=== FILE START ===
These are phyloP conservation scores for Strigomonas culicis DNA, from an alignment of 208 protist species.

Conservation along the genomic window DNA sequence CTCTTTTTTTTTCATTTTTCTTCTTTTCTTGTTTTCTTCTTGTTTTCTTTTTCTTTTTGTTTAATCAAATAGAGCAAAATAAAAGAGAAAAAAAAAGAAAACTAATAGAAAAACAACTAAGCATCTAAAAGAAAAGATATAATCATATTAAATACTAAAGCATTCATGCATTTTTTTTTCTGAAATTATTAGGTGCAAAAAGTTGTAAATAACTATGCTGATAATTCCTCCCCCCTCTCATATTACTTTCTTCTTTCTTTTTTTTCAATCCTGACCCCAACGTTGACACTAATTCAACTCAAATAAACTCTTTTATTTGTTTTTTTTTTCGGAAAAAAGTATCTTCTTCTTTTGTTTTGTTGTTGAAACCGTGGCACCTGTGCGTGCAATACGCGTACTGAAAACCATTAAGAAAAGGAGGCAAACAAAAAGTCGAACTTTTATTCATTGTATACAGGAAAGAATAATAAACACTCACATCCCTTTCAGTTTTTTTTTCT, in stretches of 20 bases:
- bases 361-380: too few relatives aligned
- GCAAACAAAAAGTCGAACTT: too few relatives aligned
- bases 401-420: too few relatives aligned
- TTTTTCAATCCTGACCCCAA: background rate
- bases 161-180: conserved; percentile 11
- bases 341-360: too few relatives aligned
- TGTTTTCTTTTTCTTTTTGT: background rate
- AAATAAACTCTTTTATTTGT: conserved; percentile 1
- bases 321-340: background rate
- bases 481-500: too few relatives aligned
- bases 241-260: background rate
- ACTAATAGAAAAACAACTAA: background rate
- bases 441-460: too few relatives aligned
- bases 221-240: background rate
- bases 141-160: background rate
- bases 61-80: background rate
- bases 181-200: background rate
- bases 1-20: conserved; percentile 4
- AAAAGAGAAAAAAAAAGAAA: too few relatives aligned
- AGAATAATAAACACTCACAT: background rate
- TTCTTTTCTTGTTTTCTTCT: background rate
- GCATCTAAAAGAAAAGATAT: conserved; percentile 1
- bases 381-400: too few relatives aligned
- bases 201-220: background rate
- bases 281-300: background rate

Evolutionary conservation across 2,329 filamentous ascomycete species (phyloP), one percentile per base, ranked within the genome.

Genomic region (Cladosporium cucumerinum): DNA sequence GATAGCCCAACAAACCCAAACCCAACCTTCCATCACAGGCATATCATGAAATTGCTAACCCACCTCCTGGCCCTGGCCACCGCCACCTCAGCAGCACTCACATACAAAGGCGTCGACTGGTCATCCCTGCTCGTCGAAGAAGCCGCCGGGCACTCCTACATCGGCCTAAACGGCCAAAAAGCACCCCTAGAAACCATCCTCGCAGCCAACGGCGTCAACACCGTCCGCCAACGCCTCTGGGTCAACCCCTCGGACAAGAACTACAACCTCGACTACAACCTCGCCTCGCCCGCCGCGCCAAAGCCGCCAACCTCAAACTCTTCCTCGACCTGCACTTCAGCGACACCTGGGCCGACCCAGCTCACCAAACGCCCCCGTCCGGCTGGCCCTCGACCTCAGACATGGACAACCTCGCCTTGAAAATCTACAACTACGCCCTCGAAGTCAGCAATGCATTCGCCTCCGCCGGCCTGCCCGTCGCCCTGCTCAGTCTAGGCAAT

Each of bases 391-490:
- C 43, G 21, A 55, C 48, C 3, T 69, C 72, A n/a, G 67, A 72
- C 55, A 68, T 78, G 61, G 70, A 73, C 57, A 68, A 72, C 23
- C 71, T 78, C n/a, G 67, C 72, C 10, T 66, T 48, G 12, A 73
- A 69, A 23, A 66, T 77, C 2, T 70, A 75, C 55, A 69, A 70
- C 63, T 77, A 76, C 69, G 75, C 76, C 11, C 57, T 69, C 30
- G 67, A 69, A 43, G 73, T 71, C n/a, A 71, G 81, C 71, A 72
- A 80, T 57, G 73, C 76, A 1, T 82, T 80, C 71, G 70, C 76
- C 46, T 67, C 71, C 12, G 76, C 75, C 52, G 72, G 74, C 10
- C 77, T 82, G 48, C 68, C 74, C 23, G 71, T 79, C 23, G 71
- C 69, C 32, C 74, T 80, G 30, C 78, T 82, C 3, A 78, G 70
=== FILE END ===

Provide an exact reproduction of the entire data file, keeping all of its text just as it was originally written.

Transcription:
These are phyloP conservation scores for Strigomonas culicis DNA, from an alignment of 208 protist species.

Conservation along the genomic window DNA sequence CTCTTTTTTTTTCATTTTTCTTCTTTTCTTGTTTTCTTCTTGTTTTCTTTTTCTTTTTGTTTAATCAAATAGAGCAAAATAAAAGAGAAAAAAAAAGAAAACTAATAGAAAAACAACTAAGCATCTAAAAGAAAAGATATAATCATATTAAATACTAAAGCATTCATGCATTTTTTTTTCTGAAATTATTAGGTGCAAAAAGTTGTAAATAACTATGCTGATAATTCCTCCCCCCTCTCATATTACTTTCTTCTTTCTTTTTTTTCAATCCTGACCCCAACGTTGACACTAATTCAACTCAAATAAACTCTTTTATTTGTTTTTTTTTTCGGAAAAAAGTATCTTCTTCTTTTGTTTTGTTGTTGAAACCGTGGCACCTGTGCGTGCAATACGCGTACTGAAAACCATTAAGAAAAGGAGGCAAACAAAAAGTCGAACTTTTATTCATTGTATACAGGAAAGAATAATAAACACTCACATCCCTTTCAGTTTTTTTTTCT, in stretches of 20 bases:
- bases 361-380: too few relatives aligned
- GCAAACAAAAAGTCGAACTT: too few relatives aligned
- bases 401-420: too few relatives aligned
- TTTTTCAATCCTGACCCCAA: background rate
- bases 161-180: conserved; percentile 11
- bases 341-360: too few relatives aligned
- TGTTTTCTTTTTCTTTTTGT: background rate
- AAATAAACTCTTTTATTTGT: conserved; percentile 1
- bases 321-340: background rate
- bases 481-500: too few relatives aligned
- bases 241-260: background rate
- ACTAATAGAAAAACAACTAA: background rate
- bases 441-460: too few relatives aligned
- bases 221-240: background rate
- bases 141-160: background rate
- bases 61-80: background rate
- bases 181-200: background rate
- bases 1-20: conserved; percentile 4
- AAAAGAGAAAAAAAAAGAAA: too few relatives aligned
- AGAATAATAAACACTCACAT: background rate
- TTCTTTTCTTGTTTTCTTCT: background rate
- GCATCTAAAAGAAAAGATAT: conserved; percentile 1
- bases 381-400: too few relatives aligned
- bases 201-220: background rate
- bases 281-300: background rate

Evolutionary conservation across 2,329 filamentous ascomycete species (phyloP), one percentile per base, ranked within the genome.

Genomic region (Cladosporium cucumerinum): DNA sequence GATAGCCCAACAAACCCAAACCCAACCTTCCATCACAGGCATATCATGAAATTGCTAACCCACCTCCTGGCCCTGGCCACCGCCACCTCAGCAGCACTCACATACAAAGGCGTCGACTGGTCATCCCTGCTCGTCGAAGAAGCCGCCGGGCACTCCTACATCGGCCTAAACGGCCAAAAAGCACCCCTAGAAACCATCCTCGCAGCCAACGGCGTCAACACCGTCCGCCAACGCCTCTGGGTCAACCCCTCGGACAAGAACTACAACCTCGACTACAACCTCGCCTCGCCCGCCGCGCCAAAGCCGCCAACCTCAAACTCTTCCTCGACCTGCACTTCAGCGACACCTGGGCCGACCCAGCTCACCAAACGCCCCCGTCCGGCTGGCCCTCGACCTCAGACATGGACAACCTCGCCTTGAAAATCTACAACTACGCCCTCGAAGTCAGCAATGCATTCGCCTCCGCCGGCCTGCCCGTCGCCCTGCTCAGTCTAGGCAAT

Each of bases 391-490:
- C 43, G 21, A 55, C 48, C 3, T 69, C 72, A n/a, G 67, A 72
- C 55, A 68, T 78, G 61, G 70, A 73, C 57, A 68, A 72, C 23
- C 71, T 78, C n/a, G 67, C 72, C 10, T 66, T 48, G 12, A 73
- A 69, A 23, A 66, T 77, C 2, T 70, A 75, C 55, A 69, A 70
- C 63, T 77, A 76, C 69, G 75, C 76, C 11, C 57, T 69, C 30
- G 67, A 69, A 43, G 73, T 71, C n/a, A 71, G 81, C 71, A 72
- A 80, T 57, G 73, C 76, A 1, T 82, T 80, C 71, G 70, C 76
- C 46, T 67, C 71, C 12, G 76, C 75, C 52, G 72, G 74, C 10
- C 77, T 82, G 48, C 68, C 74, C 23, G 71, T 79, C 23, G 71
- C 69, C 32, C 74, T 80, G 30, C 78, T 82, C 3, A 78, G 70